The Spanish Jon Rahm, who this Sunday won the Ryder Cup for the second time in his career after Europe beat the United States by 16.5 to 11.5, on the Marco Simone field in Rome, declared that his deceased compatriot Seve Ballesteros continues to be "the spirit that moves this team."
Jon Rahm, statements
"I have thought about him (Seve) all week, especially having Jose Mari (Olazábal) by my side.
Especially at the end, it is the spirit that moves this team, of not giving up, holding on to it and trying to get all the points," Rahm told the Spanish media, including EFE, after the trophy presentation ceremony, in which he wore a Spanish flag tied around his waist.
An epic victory that the Spaniard closed with two wins and two draws, leaving world number 1, the American Scottie Scheffler, without winning for the first time in the history of the competition. "Thank God I've done it twice in the 18th.
I'm not going to think about what we've done to him and I'll think about what we've achieved." "It's incredible, even with what some of us have accomplished. These victories are so different. Being able to celebrate them as a team is something memorable," he said.
"What a great day! With how hard it was two years ago to lose like we lost, and then come here with new players. It has been a different Ryder for me, in which I was seen as a leader, and to go out there like we did "and how we played.
I'm super proud, the first day was incredible. That pairing with Tyrrell (Hatton) was very good, and the day with Nicolai (Hoggaard) too, what a way to save the point," he added. Europe ended up winning by five points, recovering the world title after the painful defeat of the last edition by 10 points.
Regarding whether this advantage has been enough to make up for the past, he said that "winning is fine, I wish I had won 4 points in a row at the beginning, but in the end it was exciting." "Seve sure would have wanted some excitement and even if we say it seems like five points isn't much, winning is winning," he commented.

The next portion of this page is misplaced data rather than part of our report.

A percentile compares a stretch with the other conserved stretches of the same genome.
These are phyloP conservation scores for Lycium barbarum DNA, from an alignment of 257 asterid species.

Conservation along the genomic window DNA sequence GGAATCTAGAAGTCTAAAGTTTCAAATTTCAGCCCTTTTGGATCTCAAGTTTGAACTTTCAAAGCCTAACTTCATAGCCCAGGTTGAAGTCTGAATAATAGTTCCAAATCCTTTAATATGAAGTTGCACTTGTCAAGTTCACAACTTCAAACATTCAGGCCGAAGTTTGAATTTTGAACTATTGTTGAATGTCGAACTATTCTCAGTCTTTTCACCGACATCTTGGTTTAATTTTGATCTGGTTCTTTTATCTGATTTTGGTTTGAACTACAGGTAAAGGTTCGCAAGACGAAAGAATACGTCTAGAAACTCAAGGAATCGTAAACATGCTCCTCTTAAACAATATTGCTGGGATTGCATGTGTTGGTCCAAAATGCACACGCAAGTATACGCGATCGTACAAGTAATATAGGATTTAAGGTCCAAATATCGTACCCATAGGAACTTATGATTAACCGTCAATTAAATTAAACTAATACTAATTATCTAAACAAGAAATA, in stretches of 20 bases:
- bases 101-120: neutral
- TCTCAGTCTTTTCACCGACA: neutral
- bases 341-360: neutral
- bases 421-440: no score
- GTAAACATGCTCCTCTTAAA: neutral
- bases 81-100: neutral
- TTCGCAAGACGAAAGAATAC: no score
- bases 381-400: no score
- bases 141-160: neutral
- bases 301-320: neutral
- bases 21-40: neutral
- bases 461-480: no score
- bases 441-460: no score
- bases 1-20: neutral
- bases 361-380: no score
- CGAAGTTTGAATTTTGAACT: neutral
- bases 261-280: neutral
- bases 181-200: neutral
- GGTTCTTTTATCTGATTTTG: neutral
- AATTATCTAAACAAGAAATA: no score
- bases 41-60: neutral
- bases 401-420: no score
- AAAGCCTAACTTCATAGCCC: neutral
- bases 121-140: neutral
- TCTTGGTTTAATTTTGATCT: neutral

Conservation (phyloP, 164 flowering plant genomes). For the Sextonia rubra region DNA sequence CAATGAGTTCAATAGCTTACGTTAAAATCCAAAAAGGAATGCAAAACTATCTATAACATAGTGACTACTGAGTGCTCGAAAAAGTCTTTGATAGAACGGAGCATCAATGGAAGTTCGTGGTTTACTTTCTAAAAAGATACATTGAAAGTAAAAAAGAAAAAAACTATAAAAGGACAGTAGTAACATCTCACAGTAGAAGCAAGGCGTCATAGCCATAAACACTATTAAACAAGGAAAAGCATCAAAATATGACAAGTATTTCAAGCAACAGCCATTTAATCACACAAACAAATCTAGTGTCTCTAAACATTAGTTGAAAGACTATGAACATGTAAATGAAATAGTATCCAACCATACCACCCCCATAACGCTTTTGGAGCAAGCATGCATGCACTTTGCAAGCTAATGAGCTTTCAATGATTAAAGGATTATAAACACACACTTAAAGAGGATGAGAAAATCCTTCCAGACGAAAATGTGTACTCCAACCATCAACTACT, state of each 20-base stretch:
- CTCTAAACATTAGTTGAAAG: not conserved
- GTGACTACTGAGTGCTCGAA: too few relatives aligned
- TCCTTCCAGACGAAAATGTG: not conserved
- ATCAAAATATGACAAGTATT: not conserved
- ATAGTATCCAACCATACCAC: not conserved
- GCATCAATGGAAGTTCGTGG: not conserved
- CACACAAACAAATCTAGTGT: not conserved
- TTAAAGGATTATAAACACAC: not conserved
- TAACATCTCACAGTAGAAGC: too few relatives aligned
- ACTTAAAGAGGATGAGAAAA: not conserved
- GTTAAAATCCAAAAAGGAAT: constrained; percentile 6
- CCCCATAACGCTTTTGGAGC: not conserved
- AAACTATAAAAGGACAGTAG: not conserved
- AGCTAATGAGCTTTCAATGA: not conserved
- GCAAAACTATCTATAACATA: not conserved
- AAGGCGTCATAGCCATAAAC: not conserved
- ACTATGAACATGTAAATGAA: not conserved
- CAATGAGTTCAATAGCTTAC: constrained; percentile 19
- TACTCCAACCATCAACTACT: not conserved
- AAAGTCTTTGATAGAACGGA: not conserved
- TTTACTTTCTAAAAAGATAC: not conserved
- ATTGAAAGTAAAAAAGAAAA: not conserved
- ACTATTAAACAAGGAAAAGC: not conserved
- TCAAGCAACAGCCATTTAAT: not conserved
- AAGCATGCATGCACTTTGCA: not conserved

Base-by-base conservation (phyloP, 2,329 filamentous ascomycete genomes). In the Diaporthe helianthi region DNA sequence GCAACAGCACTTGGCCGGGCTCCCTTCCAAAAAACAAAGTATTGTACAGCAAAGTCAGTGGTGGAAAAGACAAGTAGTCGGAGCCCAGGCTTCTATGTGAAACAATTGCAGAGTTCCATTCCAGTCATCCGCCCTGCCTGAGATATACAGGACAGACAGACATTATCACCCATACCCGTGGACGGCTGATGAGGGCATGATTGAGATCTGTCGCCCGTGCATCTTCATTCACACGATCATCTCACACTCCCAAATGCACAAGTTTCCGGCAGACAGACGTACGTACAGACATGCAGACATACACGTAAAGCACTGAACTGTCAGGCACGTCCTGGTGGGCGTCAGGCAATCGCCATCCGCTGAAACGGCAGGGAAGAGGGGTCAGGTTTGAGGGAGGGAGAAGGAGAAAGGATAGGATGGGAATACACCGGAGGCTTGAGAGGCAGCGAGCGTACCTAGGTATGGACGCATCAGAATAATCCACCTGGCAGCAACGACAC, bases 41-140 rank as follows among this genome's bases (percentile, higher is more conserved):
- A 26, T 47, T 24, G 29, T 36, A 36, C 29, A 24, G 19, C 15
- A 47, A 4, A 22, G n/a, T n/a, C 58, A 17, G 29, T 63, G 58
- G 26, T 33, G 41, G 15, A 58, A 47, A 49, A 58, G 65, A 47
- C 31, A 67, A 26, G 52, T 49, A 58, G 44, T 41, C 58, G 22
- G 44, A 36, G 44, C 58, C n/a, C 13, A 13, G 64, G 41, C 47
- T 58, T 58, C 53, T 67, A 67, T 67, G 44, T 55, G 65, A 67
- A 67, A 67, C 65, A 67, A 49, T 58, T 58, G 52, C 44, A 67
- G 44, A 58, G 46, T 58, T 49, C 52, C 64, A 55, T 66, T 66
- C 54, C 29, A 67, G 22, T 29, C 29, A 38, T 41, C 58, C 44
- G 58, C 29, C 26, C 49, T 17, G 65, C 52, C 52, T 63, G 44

"We all know what the situation was like, what was happening and what could happen. I kept remembering the Ryder in Paris, today was a little different because I knew how important that half point was going to be for me and for the public, because when the public cheers you can hear it and it is a wave of positivity for everyone," he recalled.
The number 3 in the world ranking, former number 1, revealed what that moment was like when he found out that he would be the first to play. "They told me. It would be incredible to win on the 15th hole, but we all contributed and it is an honor that they choose you first.
They give you the opportunity to lead and they put you in that position because they trust that you will get the point," he noted. . And, in addition, he commented on the image of Scottie Scheffler in tears during Saturday's day.
"The thing about crying that doesn't feel bad, Rory (McIlroy) did it last year and even myself at the beginning of the week watching videos that they showed us. We play for much more than for ourselves, and the fact that he cried is what made him matters," he explained.
"And the battles we have had, we have tied but I imagine it has been a nice match to watch because the second nine holes have been very fun to watch, not to play because it has been very stressful," he said with a laugh.
"Now let's celebrate and I'll see you in Spain," he commented. Although he will not be one of those who lasts the longest in the celebration. "I'll be one of the first to go to bed. Looking ahead to the party, I don't live up to the Spanish stereotype.
That's where I fail, my friends from Bilbao love staying up until 7 in the morning and I'm more into going to sleep." and wake up at 7. Either I won't remember what happened or I'll go to bed soon," he said, also laughing.